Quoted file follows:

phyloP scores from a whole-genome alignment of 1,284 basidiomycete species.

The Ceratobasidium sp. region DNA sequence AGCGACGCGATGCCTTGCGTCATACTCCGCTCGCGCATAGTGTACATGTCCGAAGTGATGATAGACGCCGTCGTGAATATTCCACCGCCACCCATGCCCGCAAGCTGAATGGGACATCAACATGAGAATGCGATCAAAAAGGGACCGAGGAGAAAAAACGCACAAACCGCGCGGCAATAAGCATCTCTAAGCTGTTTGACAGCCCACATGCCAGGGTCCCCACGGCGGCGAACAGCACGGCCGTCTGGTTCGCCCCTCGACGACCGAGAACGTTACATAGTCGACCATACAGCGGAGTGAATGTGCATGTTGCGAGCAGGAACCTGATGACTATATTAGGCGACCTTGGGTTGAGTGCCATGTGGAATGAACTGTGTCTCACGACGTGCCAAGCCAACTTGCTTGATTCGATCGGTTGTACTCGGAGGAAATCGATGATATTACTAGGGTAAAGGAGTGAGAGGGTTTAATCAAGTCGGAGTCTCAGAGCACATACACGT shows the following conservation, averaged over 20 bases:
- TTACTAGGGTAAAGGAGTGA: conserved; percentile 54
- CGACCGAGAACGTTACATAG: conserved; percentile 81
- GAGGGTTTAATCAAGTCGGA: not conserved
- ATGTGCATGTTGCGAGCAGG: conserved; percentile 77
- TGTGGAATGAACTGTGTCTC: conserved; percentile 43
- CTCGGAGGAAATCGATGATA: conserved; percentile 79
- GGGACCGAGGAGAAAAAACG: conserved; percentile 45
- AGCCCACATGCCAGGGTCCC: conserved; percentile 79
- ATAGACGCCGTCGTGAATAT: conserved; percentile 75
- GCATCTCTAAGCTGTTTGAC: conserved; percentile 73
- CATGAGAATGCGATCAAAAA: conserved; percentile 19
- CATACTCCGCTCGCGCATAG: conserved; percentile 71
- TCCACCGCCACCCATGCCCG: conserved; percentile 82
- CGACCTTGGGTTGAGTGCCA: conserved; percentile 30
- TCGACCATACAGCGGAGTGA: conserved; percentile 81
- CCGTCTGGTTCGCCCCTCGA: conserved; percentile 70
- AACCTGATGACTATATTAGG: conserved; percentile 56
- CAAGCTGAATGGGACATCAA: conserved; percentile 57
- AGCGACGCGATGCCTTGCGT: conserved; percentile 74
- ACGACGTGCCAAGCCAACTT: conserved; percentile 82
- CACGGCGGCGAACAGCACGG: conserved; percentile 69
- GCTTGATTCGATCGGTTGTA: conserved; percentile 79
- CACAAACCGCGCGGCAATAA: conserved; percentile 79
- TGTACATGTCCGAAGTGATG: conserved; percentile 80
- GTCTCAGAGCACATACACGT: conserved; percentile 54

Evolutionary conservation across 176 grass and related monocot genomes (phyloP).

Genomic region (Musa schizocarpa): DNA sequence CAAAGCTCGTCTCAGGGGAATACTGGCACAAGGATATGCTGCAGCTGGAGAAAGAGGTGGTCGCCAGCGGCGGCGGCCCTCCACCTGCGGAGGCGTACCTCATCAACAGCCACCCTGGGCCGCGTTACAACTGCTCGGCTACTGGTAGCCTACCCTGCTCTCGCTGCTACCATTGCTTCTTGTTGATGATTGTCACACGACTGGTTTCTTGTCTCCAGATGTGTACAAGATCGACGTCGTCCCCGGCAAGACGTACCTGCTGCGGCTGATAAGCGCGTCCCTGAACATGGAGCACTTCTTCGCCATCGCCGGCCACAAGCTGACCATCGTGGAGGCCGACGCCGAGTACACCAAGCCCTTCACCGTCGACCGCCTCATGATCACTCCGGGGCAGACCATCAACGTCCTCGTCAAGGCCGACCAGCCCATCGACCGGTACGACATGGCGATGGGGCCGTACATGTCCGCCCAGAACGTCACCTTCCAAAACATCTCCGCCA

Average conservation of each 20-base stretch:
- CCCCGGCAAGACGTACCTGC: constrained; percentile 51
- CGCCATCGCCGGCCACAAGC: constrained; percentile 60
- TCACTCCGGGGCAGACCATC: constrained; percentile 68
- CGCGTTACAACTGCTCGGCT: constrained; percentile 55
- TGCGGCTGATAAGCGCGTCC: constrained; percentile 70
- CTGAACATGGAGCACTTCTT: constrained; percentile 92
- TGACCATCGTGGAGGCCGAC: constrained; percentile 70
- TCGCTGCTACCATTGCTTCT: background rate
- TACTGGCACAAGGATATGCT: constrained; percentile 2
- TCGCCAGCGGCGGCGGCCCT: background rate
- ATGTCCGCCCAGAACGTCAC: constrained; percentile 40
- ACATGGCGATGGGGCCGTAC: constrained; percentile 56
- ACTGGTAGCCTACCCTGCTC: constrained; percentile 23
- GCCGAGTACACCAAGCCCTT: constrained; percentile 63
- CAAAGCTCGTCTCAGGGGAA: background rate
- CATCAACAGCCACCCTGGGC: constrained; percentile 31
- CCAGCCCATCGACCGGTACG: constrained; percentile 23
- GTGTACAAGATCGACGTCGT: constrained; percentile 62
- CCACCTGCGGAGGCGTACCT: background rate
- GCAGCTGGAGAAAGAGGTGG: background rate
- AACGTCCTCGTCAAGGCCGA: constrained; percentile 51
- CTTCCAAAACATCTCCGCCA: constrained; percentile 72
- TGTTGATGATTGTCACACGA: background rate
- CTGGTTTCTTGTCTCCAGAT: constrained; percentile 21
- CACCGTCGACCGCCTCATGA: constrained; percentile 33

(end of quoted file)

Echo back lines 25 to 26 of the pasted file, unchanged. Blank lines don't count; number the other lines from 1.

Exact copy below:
- CACAAACCGCGCGGCAATAA: conserved; percentile 79
- TGTACATGTCCGAAGTGATG: conserved; percentile 80